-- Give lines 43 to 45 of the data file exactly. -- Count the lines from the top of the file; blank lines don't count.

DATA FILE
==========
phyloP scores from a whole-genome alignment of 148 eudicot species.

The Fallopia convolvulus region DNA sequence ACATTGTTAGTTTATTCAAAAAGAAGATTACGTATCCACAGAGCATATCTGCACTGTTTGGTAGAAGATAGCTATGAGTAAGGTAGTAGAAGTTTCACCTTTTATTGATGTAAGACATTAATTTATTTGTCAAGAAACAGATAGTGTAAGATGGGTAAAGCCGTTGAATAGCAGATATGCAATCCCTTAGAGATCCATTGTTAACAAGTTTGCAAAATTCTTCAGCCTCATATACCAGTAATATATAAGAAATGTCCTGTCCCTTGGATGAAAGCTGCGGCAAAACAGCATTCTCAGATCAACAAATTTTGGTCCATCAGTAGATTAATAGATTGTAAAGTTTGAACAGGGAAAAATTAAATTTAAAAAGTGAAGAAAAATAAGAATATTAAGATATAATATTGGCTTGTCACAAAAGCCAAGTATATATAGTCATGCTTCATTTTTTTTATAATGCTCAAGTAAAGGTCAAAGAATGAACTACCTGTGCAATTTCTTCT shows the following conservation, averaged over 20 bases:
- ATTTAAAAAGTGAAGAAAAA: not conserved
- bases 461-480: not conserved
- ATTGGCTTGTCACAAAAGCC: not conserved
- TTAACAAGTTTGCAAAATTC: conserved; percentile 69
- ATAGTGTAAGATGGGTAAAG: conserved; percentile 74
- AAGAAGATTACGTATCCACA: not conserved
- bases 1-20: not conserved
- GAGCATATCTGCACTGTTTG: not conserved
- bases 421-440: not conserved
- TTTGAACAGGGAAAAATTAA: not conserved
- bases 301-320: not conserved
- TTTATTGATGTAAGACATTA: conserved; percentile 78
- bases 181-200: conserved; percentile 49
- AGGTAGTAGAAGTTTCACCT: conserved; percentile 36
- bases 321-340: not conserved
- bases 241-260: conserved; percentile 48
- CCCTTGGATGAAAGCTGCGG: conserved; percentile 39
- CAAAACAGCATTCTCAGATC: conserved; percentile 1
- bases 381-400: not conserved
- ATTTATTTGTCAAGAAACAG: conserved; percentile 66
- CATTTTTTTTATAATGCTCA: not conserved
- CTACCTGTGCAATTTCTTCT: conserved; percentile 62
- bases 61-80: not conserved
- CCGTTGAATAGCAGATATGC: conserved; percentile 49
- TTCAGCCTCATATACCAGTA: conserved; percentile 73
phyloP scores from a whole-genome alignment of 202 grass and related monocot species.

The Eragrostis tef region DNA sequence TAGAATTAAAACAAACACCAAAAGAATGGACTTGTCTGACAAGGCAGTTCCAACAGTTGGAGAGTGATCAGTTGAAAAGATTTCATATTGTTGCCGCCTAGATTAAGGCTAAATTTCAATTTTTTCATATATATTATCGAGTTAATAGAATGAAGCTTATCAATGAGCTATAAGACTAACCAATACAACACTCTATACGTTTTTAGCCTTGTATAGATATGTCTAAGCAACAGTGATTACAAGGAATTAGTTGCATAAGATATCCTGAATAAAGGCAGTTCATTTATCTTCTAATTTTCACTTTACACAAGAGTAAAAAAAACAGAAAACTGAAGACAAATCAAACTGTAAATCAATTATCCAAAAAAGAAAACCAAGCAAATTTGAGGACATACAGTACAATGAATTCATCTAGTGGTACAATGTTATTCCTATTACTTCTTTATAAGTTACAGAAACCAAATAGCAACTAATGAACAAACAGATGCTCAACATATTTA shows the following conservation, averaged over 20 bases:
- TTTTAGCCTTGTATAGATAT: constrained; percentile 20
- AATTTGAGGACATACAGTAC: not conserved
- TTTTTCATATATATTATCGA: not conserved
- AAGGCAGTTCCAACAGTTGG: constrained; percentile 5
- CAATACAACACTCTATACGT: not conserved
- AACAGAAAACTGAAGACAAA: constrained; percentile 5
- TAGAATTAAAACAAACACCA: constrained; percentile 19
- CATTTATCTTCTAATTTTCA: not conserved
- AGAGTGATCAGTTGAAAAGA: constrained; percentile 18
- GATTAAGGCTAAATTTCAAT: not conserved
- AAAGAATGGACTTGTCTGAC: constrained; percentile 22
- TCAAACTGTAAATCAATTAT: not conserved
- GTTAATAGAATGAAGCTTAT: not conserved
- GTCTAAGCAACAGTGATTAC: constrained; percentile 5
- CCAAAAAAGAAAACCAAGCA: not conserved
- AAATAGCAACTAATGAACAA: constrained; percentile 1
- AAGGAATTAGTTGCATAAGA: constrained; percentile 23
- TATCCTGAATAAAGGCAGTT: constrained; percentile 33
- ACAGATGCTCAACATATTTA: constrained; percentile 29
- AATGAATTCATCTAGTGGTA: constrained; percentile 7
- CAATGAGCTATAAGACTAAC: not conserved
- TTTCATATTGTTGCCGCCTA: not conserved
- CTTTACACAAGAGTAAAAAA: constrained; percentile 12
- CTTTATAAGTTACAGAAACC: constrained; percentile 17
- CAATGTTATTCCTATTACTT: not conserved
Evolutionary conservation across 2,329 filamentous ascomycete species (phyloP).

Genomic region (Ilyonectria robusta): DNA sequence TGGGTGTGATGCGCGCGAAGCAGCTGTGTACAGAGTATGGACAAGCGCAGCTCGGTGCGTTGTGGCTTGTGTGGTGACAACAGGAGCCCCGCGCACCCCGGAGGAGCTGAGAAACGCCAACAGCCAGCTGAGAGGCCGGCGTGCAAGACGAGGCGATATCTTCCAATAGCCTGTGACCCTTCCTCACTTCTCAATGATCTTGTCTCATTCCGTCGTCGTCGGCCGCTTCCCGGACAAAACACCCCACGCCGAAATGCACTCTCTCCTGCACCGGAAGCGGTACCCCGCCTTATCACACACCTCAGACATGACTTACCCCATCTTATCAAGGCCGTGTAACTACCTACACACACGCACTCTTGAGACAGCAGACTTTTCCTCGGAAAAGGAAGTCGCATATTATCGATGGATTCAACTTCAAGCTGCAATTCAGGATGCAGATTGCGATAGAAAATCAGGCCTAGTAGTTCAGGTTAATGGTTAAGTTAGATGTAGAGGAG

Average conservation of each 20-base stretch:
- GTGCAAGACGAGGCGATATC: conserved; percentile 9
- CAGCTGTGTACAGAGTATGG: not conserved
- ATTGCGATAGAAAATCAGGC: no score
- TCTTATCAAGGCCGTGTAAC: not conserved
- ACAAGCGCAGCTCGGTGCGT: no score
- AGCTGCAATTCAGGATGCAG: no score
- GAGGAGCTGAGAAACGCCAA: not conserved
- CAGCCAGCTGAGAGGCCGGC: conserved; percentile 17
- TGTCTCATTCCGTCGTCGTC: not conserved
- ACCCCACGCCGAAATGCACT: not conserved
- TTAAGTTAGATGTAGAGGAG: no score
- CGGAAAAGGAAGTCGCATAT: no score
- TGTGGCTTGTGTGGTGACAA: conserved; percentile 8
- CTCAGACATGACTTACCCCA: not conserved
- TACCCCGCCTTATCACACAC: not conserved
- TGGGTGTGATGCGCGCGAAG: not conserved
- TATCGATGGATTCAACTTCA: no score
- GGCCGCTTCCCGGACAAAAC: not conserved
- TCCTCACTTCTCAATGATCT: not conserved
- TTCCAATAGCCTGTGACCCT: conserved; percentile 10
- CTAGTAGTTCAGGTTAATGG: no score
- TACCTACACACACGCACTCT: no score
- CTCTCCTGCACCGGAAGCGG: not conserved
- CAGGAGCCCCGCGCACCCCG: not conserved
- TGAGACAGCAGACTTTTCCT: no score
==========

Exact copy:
- GTCTAAGCAACAGTGATTAC: constrained; percentile 5
- CCAAAAAAGAAAACCAAGCA: not conserved
- AAATAGCAACTAATGAACAA: constrained; percentile 1